• Dylan says:

        Nah, Jesus to Bae is comparing apples to donkeys.

  2. Joseph Kim says:

    Praying for this family and rejoicing with them. Thanks so much Eugene for sharing and praying for this family. – Joe K

  3. thank you for this post and for reminding your readers about the plight of Christians internationally that face persecution. praise God for his return, praying for him and his family.

  4. Dave & Claire Robins says:

    Welcome Home Kenneth! All things are possible through God. We are overjoyed for all of his family. In Jesus name!

  5. JS Park says:

    Reblogged this on J.S. Park and commented:
    As a fellow Korean-American, this is absolutely fantastic news. Prayers are still needed for the nation of North Korea.

  6. kathy b says:

    I’m just an average Christian white woman in New York City, have been praying faithfully for you Mr. Bae, now praising the Lord for His rescue of you. Continued prayers for you, your family, and all people in North Korea.

  7. Hank Song says:

    Finally some common sense thoughts from a Korean-American pastor regarding North Korea – going into North Korea is not doing missions – people, especially Christians, need to stop supporting the regime by going to North Korea. Praise God for Bae and the other Americans being released, but there are more concrete ways of helping North Koreans by working with the defectors and working to send information into North Korea.

  8. […] Bae in NK. After he came home, we prayed.” Cho, whose parents were born in North Korea, also reflected on praying for the country and its […]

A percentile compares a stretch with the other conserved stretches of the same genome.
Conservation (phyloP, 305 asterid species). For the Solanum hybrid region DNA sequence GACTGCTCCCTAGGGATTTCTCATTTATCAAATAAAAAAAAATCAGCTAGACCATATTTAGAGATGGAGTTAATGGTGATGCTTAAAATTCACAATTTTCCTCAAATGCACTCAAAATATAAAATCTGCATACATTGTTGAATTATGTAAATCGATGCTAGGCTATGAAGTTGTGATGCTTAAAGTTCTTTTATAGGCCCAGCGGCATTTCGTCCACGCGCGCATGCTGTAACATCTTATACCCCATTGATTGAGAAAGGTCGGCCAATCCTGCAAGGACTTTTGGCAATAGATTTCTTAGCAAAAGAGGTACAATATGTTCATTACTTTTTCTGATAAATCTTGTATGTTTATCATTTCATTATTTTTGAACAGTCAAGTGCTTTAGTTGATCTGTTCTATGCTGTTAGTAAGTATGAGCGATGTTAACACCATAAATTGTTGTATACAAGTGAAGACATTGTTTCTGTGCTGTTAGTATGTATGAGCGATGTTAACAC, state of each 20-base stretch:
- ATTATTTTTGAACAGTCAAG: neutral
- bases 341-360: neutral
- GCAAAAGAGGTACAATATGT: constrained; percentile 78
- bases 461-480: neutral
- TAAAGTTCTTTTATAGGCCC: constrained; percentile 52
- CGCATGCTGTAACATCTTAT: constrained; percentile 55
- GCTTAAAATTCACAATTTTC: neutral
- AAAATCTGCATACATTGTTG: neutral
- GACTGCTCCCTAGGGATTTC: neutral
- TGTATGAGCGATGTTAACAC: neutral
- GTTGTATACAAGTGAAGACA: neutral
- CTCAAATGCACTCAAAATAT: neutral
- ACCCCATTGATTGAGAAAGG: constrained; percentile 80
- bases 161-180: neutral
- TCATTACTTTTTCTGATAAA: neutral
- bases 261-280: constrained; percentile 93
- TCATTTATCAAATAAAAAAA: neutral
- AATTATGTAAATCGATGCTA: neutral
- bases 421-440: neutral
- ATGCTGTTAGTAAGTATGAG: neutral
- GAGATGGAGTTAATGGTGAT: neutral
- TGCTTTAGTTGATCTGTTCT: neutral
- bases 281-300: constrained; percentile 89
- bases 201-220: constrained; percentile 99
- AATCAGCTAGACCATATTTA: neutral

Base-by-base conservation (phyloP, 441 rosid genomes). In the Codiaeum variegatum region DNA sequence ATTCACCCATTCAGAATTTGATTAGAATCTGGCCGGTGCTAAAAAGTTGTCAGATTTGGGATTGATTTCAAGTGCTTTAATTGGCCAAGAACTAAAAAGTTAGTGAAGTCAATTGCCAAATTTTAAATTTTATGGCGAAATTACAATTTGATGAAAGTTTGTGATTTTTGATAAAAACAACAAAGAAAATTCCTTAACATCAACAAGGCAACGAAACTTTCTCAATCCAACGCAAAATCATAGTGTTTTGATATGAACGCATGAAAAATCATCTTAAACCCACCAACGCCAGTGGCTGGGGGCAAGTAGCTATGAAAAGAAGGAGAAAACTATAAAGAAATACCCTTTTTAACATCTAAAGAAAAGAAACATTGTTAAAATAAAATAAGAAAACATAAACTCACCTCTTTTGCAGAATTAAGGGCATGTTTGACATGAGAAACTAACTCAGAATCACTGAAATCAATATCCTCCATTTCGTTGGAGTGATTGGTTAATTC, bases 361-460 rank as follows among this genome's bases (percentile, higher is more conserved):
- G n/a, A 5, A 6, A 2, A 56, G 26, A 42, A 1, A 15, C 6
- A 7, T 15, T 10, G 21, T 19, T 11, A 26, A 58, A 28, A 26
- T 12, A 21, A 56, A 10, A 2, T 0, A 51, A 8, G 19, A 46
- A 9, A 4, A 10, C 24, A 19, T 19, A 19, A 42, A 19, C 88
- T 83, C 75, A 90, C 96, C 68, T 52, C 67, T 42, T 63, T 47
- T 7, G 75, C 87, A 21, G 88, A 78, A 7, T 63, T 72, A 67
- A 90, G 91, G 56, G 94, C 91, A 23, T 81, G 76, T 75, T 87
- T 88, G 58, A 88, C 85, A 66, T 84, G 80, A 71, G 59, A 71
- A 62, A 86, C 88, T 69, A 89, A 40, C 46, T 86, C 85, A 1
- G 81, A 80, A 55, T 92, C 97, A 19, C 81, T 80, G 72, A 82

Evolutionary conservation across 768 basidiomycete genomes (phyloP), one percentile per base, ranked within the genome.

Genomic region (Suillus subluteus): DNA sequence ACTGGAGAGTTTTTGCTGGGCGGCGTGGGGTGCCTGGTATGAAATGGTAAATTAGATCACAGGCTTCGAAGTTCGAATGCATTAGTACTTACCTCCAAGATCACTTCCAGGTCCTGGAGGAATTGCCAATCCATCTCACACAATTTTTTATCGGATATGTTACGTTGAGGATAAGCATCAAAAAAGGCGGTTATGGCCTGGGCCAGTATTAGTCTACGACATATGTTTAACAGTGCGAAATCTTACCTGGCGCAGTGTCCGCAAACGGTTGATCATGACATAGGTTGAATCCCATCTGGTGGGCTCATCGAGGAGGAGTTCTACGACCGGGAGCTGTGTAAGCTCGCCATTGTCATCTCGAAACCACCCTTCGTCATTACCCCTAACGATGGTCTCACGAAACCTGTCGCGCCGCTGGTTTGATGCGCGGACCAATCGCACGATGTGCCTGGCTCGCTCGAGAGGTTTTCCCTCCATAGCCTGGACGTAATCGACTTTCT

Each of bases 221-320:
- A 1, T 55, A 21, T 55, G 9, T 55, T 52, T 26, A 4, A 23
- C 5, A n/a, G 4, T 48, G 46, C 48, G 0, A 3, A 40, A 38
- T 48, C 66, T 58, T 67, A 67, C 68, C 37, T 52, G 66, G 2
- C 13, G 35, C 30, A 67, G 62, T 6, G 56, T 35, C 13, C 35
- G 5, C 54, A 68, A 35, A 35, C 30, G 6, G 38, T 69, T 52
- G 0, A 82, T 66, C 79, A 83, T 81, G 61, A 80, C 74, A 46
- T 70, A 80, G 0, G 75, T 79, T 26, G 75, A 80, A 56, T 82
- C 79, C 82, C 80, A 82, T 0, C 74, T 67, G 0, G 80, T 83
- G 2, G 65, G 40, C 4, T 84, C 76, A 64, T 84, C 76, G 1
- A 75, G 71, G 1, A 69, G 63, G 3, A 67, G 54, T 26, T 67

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One Day’s Wages

My Instagram

Father, please bless and protect these Iraqi and Syrian "refugee" children that have already endured so much. Protect their hearts and mind from unfathomable trauma. Plant seeds of hope and vision in their lives. And as we pray for them, teach us how to advocate for them. Amen. "We don't call them refugees. We call them relatives. We don't call them camps but centers. Dignity is so important." -  local Iraqi priest whose church has welcomed many "relatives" to their church's property

It's always a privilege to be invited into peoples' home for tea - even if it's a temporary tent. This is an extended Yezidi family that fled the Mosul, Iraq area because of ISIS. It's indeed true that Christians were targeted by ISIS and thatbstory muat be shared but other minority groups like the Yezidis were also targeted. Some of their heartbreaking stories included the kidnapping of their sister. They shared that their father passed away shortly of a "broken heart." The conversation was emotional but afterwards, we asked each other for permission to take photos. Once the selfies came out, the real smiles came out.

So friends: Pray for Iraq. Pray for the persecuted Church. Pray for Christians, minority groups like the Yezidis who fear they will e completely wiped out in the Middle East,, and Muslims alike who are all suffering under ISIS. Friends: I'm traveling in the Middle East this week - Iraq, Lebanon, and Jordan. (Make sure you follow my pics/stories on IG stories). Specifically, I'm here representing @onedayswages to meet, learn, and listen to pastors, local leaders, NGOs, and of course directly from refugees from within these countries - including many from Syria.